Sunday 22 April 2018

Press Statements (62)

Waterkeepers Chesapeake, Potomac Riverkeeper Network and other partners submitted comments on the Federal Energy Regulatory Commission’s (FERC) Environmental Assessment (EA) of TransCanada’s proposed fracked gas pipeline under the Potomac River. Our comments call out the agency for a variety of failures of analysis, including outdated methodologies, reliance on inaccurate or unsupported facts, and unwarranted conclusions. For over a year, we have joined our No Potomac Pipeline coalition partners in voicing our concerns to State and Federal authorities over the serious threats this pipeline has on the Potomac River, the drinking water for 6 million people. There has been a pattern of reluctance from those authorities to hear our concerns and to fully assess this pipeline project in its entirety. Comments filed are extensive and detailed, but some of the highlights are: FERC failed to properly evaluate the serious risk and potential impacts on public health and safety posed by horizontal directional drilling under the Potomac River and C & O Canal The EA, by using methodologies which are outdated or based on inaccurate facts, fail to adequately consider impacts on climate change The EA does not adequately discuss all reasonable alternatives, including an option that would attach the pipeline to a bridge over the Potomac instead of drilling underneath the river. It is unfortunate that FERC continues to disregard the threats to our environment from pipeline companies like TransCanada, rather than assess the true costs and recognize the impacts to our citizens and neighbors. Our comments show that FERC has failed its…
Proposed 90% Cut Ignores Overwhelming Bipartisan Support of Program (Monday, Febraury 12, 2018) President Trump’s proposed budget for Fiscal Year 2019 essentially eliminates federal funding for the cleanup of the Chesapeake Bay, the largest program to restore a body of water in U.S. history, just as the effort reaches its halfway point. The budget recommends that the U.S. Environmental Protection Agency’s Chesapeake Bay Program budget be slashed from its current allocation of $73 million to just $7.3 million – an exact 90 percent cut to current funding. These funds would only be designated for monitoring and would effectively shutdown all other aspects of the restoration effort.  “By slashing the Chesapeake Bay Program funding, the president is giving polluters a green light to destroy the United States’ largest estuary and its already-imperiled tributaries,” said Betsy Nicholas, Executive Director of Waterkeepers Chesaeake. “The multi-state restoration work of the Bay and our rivers and streams is just beginning to pay dividends in the form of cleaner water and restored habitat. We can’t reverse course.” A multi-state, federally supported program is the only way to restore the Chesapeake Bay, because the tributaries to the Bay cross state boundaries and provide clean drinking water to millions. In addition, the Bay is the economic engine for the region, providing an estimated one trillion-dollar value in fisheries, shipping, tourism, and other industries. The president’s proposed budget is a direct attack on our rights to clean water and air. In addition to gutting the Bay Program, it calls for a 34 percent…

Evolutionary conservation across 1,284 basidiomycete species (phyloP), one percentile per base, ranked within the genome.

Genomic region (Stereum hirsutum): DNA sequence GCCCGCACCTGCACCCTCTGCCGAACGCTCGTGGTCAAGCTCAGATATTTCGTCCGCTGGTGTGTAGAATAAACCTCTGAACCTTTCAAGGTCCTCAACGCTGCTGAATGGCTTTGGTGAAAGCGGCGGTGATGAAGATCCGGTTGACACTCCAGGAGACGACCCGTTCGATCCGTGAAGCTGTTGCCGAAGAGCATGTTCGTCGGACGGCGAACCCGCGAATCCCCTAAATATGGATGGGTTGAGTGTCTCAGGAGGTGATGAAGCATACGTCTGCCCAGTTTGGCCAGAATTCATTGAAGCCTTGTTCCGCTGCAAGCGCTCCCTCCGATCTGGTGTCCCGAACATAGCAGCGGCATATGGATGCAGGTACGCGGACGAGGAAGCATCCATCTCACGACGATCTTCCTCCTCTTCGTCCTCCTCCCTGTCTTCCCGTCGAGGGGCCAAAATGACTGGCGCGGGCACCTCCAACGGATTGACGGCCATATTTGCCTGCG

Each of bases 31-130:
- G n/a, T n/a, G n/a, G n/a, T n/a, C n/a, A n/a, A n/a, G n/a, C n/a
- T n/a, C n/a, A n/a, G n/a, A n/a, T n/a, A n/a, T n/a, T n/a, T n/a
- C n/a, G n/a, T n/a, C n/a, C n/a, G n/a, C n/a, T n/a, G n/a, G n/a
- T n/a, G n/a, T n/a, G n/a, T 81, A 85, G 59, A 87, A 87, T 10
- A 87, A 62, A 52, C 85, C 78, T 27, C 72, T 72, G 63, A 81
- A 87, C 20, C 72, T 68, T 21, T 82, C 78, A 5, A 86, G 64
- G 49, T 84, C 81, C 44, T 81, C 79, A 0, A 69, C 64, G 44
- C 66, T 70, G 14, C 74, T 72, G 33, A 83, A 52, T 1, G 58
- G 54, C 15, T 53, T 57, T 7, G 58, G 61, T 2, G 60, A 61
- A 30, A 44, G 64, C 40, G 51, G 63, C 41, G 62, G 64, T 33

Waterkeepers Chesapeake, representing 19 Riverkeepers, Waterkeepers and Coastkeepers across the Chesapeake Bay region, are concerned about the health of the Potomac River watershed, which provides drinking water for millions – and could be jeopardized by the construction and operation of the Potomac Pipeline. We are joining 17 other groups calling for the Maryland Department of the Environment to respond to our concerns, be transparent in their permitting process, and take adequate protective measures with regard to the Eastern Panhandle Expansion Project. For the past nine months, we've been misled by MDE with inconsistent and conflicting messages on how the Potomac Pipeline would be regulated. We have explained, through every means possible, our concerns and recommended actions, and we have been ignored. While we have conveyed the serious impacts associated with this fracked gas pipeline – MDE has made the decision to have this project fall under the broader General Permit. This is a problem because the General Permit does not look at important indirect impacts to water quality, such as erosion and sediment from tree clearing, impacts to drinking water resources, and impacts to karst geology. Furthermore, this permit, approved in 2016, only applies to projects that have minimal adverse environmental effects. With a pipeline that could lead to contaminated drinking water aquifers, methane leakage, and impaired aquatic habitats – and is mutually dependent on the Mountaineer Gas Pipeline project in West Virginia, a new forty two mile gas pipeline proposal that relies on this project to provide the natural gas…